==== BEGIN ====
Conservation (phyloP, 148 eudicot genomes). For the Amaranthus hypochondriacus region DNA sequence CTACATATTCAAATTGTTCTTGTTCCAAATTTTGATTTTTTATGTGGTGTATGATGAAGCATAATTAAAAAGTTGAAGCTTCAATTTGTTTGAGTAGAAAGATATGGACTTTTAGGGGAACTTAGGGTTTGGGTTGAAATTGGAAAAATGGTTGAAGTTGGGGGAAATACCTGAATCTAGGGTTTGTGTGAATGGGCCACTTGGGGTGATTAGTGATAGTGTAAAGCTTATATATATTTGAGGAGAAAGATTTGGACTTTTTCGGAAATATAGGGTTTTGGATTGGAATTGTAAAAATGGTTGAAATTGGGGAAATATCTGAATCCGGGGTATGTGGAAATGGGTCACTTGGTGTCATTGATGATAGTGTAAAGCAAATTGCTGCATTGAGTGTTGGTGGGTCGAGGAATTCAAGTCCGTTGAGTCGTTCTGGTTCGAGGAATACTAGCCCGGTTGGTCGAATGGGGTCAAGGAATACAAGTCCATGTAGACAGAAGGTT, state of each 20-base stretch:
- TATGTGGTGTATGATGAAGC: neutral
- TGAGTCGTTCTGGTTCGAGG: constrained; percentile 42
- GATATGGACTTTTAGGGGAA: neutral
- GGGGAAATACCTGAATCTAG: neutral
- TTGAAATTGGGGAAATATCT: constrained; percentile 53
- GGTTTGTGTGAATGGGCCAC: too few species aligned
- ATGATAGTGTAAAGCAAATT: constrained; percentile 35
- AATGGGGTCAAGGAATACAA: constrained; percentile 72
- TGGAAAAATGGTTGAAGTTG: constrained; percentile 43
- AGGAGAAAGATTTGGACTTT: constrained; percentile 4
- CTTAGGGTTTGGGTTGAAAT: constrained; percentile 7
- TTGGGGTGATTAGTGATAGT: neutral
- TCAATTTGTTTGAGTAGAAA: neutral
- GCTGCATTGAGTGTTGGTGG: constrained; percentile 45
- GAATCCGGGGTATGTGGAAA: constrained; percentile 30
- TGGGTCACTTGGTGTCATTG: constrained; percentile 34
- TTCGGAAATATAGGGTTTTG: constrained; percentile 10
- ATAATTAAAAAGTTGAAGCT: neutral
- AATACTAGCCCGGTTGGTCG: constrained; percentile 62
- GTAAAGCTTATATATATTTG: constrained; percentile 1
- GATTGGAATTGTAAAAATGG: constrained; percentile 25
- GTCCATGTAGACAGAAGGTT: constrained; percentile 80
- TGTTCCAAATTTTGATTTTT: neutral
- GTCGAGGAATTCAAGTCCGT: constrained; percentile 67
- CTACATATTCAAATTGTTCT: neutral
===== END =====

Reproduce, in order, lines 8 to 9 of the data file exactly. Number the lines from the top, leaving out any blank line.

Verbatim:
- ATGATAGTGTAAAGCAAATT: constrained; percentile 35
- AATGGGGTCAAGGAATACAA: constrained; percentile 72